Inasmuch as the tube is composed essentially of an anode and two dynodes on the opposite sides of the anode, it can operate and preferably does operate as a multipactor. The principles of multipacting, or in other words electron multiplication, are well understood, typical examples of multipactors and the theories of operation being disclosed in my Patents Nos. 2,071,515 and 2,071,516. If an electron in its transit between the two dynodes 2 and 3 is accelerated to a value sufiicient to cause it to impact one of the dynodes, secondary electrons will be emitted. It is therefore desirable that the dynodes 2 and 3 be formed of material having a secondary emission ratio of greater than unity such that each impact of an electron therewith will produce a plurality of secondaries. The buildup of electron current is thus multiplied until an equilibrium value of circulatory current is reached. By means of multipacting, the potential distribution inside the anodic space may be maintained in proper balance to the space charge produced by the ionic concentration. In one mode of operation, multipacting is assured by the application of a radio frequency voltage to the coil 37, the amplitude and frequency of this voltage depending upon the electron transit time between dynodes as explained in my aforesaid patents.
If the circulatory electron current is generated, as previously described, by means other than multipacting, the number of neutral atoms may drop to such a low figure that an insufficient number of ions will be produced to sustain the pumping action. This lack of pumping can be overcome by operating the tube as a multipactor as just described or by using a cold cathode emitter, such as tungsten rhenium, in conjunction with the dynodes 2 and 3 for building the electron current to sufliciently high values which assure pumping action. By using a high value of electron current, the relatively few neutral atoms have a higher probability of being ionized than would be true for a relatively lower value.
By operating the tube as a multipactor, this high value of electron current is assured. In operating as a multipactor, the voltage applied to the anode 16, 17, the spacing between dynodes 2 and 3 and the frequency of the radio frequency voltage applied to the coil 37 are all properly related such that the electrons oscillating between the dynodes will multiply. The frequency of the radio frequency voltage is adjusted to a value at which a full period is approximately equal to electron transit time between dynodes with a given voltage applied to the anode 16, 17.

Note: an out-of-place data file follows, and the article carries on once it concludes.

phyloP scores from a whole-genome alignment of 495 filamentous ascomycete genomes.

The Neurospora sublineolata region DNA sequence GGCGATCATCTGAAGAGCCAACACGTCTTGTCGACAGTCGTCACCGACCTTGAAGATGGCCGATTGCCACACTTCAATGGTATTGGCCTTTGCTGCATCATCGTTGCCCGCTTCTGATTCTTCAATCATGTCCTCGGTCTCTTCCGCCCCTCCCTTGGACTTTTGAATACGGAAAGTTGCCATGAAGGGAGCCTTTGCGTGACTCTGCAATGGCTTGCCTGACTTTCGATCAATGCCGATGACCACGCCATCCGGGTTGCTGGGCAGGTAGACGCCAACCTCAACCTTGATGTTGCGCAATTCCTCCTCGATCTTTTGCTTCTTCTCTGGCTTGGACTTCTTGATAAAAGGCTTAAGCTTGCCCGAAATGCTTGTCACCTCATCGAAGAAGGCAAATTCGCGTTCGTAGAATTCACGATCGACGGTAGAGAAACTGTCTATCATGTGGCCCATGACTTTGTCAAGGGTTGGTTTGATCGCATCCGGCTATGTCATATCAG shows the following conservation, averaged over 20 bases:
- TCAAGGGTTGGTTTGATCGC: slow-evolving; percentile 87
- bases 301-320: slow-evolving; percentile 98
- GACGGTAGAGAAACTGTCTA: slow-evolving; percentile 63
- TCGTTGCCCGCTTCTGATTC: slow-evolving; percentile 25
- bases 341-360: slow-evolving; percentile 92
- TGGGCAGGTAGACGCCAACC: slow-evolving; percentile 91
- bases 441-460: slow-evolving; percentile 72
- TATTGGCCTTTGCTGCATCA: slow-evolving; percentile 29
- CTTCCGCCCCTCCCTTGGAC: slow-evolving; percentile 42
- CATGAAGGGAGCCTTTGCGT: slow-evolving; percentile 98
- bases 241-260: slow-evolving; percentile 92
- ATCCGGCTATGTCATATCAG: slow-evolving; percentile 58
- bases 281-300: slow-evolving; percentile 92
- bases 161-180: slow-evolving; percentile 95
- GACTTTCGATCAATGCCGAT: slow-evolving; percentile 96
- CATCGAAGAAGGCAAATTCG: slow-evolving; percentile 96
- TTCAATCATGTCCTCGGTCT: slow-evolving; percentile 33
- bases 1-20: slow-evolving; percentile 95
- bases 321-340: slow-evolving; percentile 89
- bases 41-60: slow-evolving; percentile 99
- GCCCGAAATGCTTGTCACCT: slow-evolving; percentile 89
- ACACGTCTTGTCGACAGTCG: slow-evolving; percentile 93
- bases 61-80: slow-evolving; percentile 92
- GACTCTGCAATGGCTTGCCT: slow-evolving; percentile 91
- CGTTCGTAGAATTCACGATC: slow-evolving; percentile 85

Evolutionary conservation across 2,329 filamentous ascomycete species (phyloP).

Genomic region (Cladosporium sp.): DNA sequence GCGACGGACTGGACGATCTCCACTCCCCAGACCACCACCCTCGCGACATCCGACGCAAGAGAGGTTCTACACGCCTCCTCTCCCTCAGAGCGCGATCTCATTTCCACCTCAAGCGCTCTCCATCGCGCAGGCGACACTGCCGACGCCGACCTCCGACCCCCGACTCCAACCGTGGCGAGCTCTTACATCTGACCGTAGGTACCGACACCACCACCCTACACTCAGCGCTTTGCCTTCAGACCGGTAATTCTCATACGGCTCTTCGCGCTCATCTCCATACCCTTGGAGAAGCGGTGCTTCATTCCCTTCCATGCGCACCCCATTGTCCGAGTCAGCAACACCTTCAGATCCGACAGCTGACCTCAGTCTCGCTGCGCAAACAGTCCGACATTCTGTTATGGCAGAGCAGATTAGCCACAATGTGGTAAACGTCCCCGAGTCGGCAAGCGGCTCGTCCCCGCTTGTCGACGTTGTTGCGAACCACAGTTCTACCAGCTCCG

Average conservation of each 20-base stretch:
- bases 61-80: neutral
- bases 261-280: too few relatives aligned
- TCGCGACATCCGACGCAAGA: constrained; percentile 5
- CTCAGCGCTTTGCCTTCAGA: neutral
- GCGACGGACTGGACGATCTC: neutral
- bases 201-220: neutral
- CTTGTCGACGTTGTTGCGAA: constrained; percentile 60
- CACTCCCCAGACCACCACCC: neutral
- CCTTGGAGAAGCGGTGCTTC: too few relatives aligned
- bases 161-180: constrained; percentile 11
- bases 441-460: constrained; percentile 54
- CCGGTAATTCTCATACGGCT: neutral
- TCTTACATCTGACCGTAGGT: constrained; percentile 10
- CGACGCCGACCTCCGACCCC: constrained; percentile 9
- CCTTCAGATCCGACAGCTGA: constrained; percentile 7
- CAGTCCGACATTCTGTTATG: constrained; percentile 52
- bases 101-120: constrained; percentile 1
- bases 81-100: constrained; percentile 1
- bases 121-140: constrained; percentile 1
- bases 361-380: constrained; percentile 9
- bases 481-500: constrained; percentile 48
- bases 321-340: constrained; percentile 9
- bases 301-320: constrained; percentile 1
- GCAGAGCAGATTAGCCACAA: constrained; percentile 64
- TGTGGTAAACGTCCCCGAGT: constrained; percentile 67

This relationship is best understood by considering tube operation without the radio frequency voltage applied. Electrons initially released from dynode 2 will be accelerated toward and through anode 16, 17 and by reason of the focusing field already explained, these electrons will be guided through center 40 and onward to the dynode 3. During flight, they are accelerated up to the time they reach the anode 16, 17, while from this point on they are decelerated until they reach the dynode 3 with zero velocity.
New considering the atfect of the applied radio frequency voltage, the electrons approaching dynode 3 will not arrive with zero velocity but instead will have a finite velocity which causes electron impact and release of secondaries. During the time of flight between dynode 2 and dynode 3, the radio frequency voltage swings the anode 1o, 17 alternately positively and negatively with respect to these dynodes. If it is considered that an electron is emitted by dynode 2 at the instant a positive halfcycle of radio frequency voltage starts, the anode 16, 17 during the half-cycle accelerates the electron over and above that acceleration due to the direct current potential applied by the battery 36. Thus, at the end of the positive half-cycle of radio frequency voltage, the electron arrives at the center 40 with a higher velocity than would be the case without the radio frequency. As the electron continues its transit toward the dynode 3, passing through the anode cone 17, the radio frequency volt age on the anode 16, 17 passes through the negative half-cycle. The electron thereupon receives less deceleration from the anode 16, 17 than it experienced in acceleration during the first half period, whereupon the electron arrives at the dynode 5 with a finite velocity. On the return trip, either this primary electron or the secondaries which are knocked off experience the same accelerating and decelerating forces whereupon these electrons arrive at the dynode 2 with a finite velocity sufi'icient to knock off secondaries. Thus, the transits of the electrons repeat, thereby building up the total electron current. On the other hand, if the electron density rises too high, the space charge developing in front of the dynodes will repel some secondaries, thus in effect reducing the secondary emission yield. Therefore, the total electron current finally reaches an equilibrium value at which electron interception by the anode 16, 17 just equals the generation of electrons by the dynodes. As a result of this multiplication, adequate electron current for proper operation is assured.